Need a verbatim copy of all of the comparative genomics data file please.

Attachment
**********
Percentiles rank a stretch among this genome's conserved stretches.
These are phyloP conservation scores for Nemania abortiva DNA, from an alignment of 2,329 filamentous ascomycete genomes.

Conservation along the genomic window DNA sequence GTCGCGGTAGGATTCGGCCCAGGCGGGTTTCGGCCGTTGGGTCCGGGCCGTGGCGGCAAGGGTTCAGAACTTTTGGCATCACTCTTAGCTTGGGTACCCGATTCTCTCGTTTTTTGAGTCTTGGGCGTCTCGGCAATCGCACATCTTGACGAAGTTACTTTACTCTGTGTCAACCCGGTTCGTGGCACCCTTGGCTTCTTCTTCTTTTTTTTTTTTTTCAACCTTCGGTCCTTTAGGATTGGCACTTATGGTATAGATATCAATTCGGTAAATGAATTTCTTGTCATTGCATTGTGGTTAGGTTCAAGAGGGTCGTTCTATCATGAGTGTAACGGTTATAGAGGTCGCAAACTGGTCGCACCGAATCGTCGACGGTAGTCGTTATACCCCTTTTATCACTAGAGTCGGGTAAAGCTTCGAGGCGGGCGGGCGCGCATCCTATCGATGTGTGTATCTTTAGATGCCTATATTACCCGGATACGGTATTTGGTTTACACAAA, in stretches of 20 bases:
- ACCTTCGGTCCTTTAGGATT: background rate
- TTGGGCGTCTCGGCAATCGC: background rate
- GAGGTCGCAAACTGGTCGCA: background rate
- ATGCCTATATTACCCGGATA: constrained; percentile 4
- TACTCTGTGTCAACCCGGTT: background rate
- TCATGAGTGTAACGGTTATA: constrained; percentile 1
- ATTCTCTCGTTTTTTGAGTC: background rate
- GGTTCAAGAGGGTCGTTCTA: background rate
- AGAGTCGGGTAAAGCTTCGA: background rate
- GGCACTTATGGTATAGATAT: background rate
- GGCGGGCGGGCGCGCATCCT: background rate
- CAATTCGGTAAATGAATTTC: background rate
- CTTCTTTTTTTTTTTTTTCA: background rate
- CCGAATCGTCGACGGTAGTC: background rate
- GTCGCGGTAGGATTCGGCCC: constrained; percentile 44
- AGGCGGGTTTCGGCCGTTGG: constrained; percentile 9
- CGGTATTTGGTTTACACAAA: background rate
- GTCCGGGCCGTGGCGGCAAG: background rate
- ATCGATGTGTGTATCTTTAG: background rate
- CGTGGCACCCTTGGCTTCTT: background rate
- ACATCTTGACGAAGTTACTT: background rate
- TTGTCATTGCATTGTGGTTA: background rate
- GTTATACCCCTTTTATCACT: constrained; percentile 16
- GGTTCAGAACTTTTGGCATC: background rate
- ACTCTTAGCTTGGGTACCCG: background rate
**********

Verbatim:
Percentiles rank a stretch among this genome's conserved stretches.
These are phyloP conservation scores for Nemania abortiva DNA, from an alignment of 2,329 filamentous ascomycete genomes.

Conservation along the genomic window DNA sequence GTCGCGGTAGGATTCGGCCCAGGCGGGTTTCGGCCGTTGGGTCCGGGCCGTGGCGGCAAGGGTTCAGAACTTTTGGCATCACTCTTAGCTTGGGTACCCGATTCTCTCGTTTTTTGAGTCTTGGGCGTCTCGGCAATCGCACATCTTGACGAAGTTACTTTACTCTGTGTCAACCCGGTTCGTGGCACCCTTGGCTTCTTCTTCTTTTTTTTTTTTTTCAACCTTCGGTCCTTTAGGATTGGCACTTATGGTATAGATATCAATTCGGTAAATGAATTTCTTGTCATTGCATTGTGGTTAGGTTCAAGAGGGTCGTTCTATCATGAGTGTAACGGTTATAGAGGTCGCAAACTGGTCGCACCGAATCGTCGACGGTAGTCGTTATACCCCTTTTATCACTAGAGTCGGGTAAAGCTTCGAGGCGGGCGGGCGCGCATCCTATCGATGTGTGTATCTTTAGATGCCTATATTACCCGGATACGGTATTTGGTTTACACAAA, in stretches of 20 bases:
- ACCTTCGGTCCTTTAGGATT: background rate
- TTGGGCGTCTCGGCAATCGC: background rate
- GAGGTCGCAAACTGGTCGCA: background rate
- ATGCCTATATTACCCGGATA: constrained; percentile 4
- TACTCTGTGTCAACCCGGTT: background rate
- TCATGAGTGTAACGGTTATA: constrained; percentile 1
- ATTCTCTCGTTTTTTGAGTC: background rate
- GGTTCAAGAGGGTCGTTCTA: background rate
- AGAGTCGGGTAAAGCTTCGA: background rate
- GGCACTTATGGTATAGATAT: background rate
- GGCGGGCGGGCGCGCATCCT: background rate
- CAATTCGGTAAATGAATTTC: background rate
- CTTCTTTTTTTTTTTTTTCA: background rate
- CCGAATCGTCGACGGTAGTC: background rate
- GTCGCGGTAGGATTCGGCCC: constrained; percentile 44
- AGGCGGGTTTCGGCCGTTGG: constrained; percentile 9
- CGGTATTTGGTTTACACAAA: background rate
- GTCCGGGCCGTGGCGGCAAG: background rate
- ATCGATGTGTGTATCTTTAG: background rate
- CGTGGCACCCTTGGCTTCTT: background rate
- ACATCTTGACGAAGTTACTT: background rate
- TTGTCATTGCATTGTGGTTA: background rate
- GTTATACCCCTTTTATCACT: constrained; percentile 16
- GGTTCAGAACTTTTGGCATC: background rate
- ACTCTTAGCTTGGGTACCCG: background rate